Kenji has lost interest in Takaya’s response and began shooting questions to Hattori about Sayuri. Sayuri was Hattori’s cousin, the second daughter of his uncle who owned this sake place. Sayuri was in her senior year, studying for the college entrance exam. 

They all grew up together, went to a similar elementary and middle school. However, as they entered high school, the boys enrolled for an all-boys academy while Sayuri moved to another city. They have not met until today. Since Hattori and Takaya were a little rough, Sayuri was always under Kenji’s and Ryu’s supervision.

For Kenji, she was more than a little sister.

“Has she decided on the college she’s entering?” Ryu asked, pouring the second serving of the floral rice wine into his ceramic bowl. Takaya narrowed his eyes at Ryu as a protest sign, disapproving the second serving, but Ryu pretended that he missed the glare by pushing his spectacles until they touched his long lashes.

Hattori shook his head as a ‘no’. “She wanted to pursue Literature. I told her to talk to Ken-kun.” Hattori smiled mischievously. “Has she contacted you? I gave her your phone number and email address.”

They were surprised when Kenji sadly denied it; he did not receive an email or message from Sayuri. Takaya made a blunt remark saying that Sayuri was not interested in Kenji and his university.

“I don’t think so,” Ryu refuted. “Remember when I asked you about your department last year, Ken-kun?”

Kenji frowned but slowly nodded. He recollected that it happened last year during the spring season. Ryu requested his university map, pamphlets, dormitories, and everything about his university. Kenji was studying Sociology and he was not well-versed in other departments but he gave as much information as he could regarding the Literature department. Oh, yeah, Ryu asked about the Literature Department, Kenji susurrated.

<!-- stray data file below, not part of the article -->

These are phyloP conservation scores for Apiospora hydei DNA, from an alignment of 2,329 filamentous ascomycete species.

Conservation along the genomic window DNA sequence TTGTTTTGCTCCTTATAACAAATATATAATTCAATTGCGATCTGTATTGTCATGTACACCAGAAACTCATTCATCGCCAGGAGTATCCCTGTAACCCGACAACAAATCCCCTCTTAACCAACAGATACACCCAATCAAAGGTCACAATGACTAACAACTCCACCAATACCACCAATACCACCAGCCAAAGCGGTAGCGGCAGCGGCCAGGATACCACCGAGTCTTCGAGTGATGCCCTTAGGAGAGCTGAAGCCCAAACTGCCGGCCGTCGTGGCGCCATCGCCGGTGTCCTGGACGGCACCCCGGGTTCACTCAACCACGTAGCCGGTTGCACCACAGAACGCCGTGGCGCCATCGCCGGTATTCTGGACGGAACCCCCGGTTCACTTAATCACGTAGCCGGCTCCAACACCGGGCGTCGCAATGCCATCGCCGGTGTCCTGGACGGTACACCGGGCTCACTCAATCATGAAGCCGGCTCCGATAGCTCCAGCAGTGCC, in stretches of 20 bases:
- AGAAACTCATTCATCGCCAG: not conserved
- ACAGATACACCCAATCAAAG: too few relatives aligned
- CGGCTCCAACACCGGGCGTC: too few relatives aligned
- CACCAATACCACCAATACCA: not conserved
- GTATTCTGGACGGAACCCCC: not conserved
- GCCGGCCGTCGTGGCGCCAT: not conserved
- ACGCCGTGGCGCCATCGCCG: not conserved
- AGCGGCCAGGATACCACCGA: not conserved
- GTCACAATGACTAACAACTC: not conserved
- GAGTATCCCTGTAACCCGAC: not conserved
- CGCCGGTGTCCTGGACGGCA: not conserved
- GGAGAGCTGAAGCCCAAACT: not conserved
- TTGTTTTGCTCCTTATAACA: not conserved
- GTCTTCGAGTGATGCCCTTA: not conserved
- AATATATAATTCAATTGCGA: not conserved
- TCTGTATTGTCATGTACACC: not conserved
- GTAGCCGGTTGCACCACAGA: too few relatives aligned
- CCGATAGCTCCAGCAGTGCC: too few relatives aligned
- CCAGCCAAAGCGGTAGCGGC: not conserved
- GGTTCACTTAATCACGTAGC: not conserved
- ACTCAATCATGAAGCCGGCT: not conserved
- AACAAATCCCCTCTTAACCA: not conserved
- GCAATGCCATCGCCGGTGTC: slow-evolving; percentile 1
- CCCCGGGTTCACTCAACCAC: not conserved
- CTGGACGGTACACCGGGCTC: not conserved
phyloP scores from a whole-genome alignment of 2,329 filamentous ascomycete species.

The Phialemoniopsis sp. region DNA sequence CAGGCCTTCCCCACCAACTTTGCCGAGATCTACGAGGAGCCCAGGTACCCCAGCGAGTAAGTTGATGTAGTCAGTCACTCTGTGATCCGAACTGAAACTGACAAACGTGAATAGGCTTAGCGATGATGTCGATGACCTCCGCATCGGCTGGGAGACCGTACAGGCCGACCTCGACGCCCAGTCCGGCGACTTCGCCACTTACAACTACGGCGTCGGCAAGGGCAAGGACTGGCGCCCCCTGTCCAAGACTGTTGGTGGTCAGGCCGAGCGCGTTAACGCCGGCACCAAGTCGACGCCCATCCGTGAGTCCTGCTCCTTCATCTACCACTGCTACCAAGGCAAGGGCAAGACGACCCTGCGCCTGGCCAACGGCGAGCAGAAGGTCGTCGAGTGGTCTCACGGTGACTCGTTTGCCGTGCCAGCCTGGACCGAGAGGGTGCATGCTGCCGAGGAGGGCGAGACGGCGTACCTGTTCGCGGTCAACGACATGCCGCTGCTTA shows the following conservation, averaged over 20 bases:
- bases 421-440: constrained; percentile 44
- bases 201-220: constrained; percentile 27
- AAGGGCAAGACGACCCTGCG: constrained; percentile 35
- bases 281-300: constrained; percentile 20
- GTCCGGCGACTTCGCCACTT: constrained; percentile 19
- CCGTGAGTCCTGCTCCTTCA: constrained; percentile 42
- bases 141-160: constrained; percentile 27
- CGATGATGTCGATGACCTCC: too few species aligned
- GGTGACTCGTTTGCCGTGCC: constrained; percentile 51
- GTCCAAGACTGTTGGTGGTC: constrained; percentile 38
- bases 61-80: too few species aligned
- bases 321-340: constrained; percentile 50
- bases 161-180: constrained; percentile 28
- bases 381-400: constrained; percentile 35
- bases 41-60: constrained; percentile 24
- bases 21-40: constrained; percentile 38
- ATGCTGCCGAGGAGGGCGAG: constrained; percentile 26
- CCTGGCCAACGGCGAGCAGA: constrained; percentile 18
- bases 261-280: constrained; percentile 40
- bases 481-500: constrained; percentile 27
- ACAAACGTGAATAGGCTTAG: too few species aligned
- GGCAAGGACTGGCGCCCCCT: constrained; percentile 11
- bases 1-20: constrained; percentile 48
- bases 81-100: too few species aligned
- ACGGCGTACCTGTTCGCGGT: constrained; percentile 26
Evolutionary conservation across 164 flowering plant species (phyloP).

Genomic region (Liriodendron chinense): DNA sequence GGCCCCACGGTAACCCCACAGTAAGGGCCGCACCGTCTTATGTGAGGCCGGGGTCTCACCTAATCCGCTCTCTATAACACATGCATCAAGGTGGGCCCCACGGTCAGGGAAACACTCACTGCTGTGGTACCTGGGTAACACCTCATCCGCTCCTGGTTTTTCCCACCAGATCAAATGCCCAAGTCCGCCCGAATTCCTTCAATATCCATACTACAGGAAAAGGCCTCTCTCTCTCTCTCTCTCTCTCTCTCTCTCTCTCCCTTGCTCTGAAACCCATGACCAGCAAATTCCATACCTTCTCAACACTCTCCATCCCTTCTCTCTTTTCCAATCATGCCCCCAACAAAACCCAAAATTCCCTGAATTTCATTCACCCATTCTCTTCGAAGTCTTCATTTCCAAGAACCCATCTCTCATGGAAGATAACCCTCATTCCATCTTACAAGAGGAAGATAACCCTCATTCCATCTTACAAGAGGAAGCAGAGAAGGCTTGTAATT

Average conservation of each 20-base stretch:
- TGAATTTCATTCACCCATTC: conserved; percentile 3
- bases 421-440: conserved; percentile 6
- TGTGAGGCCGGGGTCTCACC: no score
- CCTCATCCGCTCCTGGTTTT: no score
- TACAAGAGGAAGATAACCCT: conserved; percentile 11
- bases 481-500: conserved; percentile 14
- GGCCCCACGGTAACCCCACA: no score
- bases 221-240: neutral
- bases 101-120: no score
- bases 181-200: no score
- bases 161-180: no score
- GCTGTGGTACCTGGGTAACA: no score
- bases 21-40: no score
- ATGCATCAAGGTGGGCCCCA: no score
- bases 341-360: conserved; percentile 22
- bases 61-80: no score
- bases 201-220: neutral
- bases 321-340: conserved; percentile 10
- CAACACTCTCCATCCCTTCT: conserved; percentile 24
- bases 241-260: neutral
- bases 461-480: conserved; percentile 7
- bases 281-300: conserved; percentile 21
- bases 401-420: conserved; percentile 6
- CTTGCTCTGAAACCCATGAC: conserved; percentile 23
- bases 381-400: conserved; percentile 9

“Sayuri was the one who asked me. And she told me to ask you. She’s pretty resolute in considering your university, Ken-kun,” Ryu calmly explained.

Now, Takaya was in denial. “But why? Hattori has given her Ken-kun’s number and email address. Ken-kun can even bring her for a short tour around his university if Sayuri-chan had the intention to pursue her study there.”

Ryu smiled. “I think Sayu-chan is not comfortable with Ken-kun. Just like how Ken-kun is-”

Before Ryu could say more, Kenji grabbed his full bowl and gulped the whole sake in one shot. He managed to murmur a slow ‘please stop’ before he finished his first bowl of floral rice wine. Ryu who understood the labyrinthine emotions and countless ‘whys’ in Kenji’s head decided to leave it as how it was. Some personal matters shall be discovered slowly and at the perfect time. Although Takaya seemed like he wanted to tease the helpless lovestruck young man, Hattori warned him with a murderous glare. They knew Kenji.

If Ryu was physically weak, then Kenji was emotionally fragile.

. . . .

Mayuka distributed tiny pieces of paper that she had cut before the tutoring session. It was a QR code that led the students to her website. She created and uploaded various online exercises there. Mayuka got the idea when she marked the student's latest mock examination. Some scored excellently, while a small percentage did poorly. It made her question her capability that she met the manager to discuss the small percent.

Keyo Haruki thanked her for the passion and hard work she put into teaching the students. However, Mayuka shoved the gratitude aside and highlighted her concern.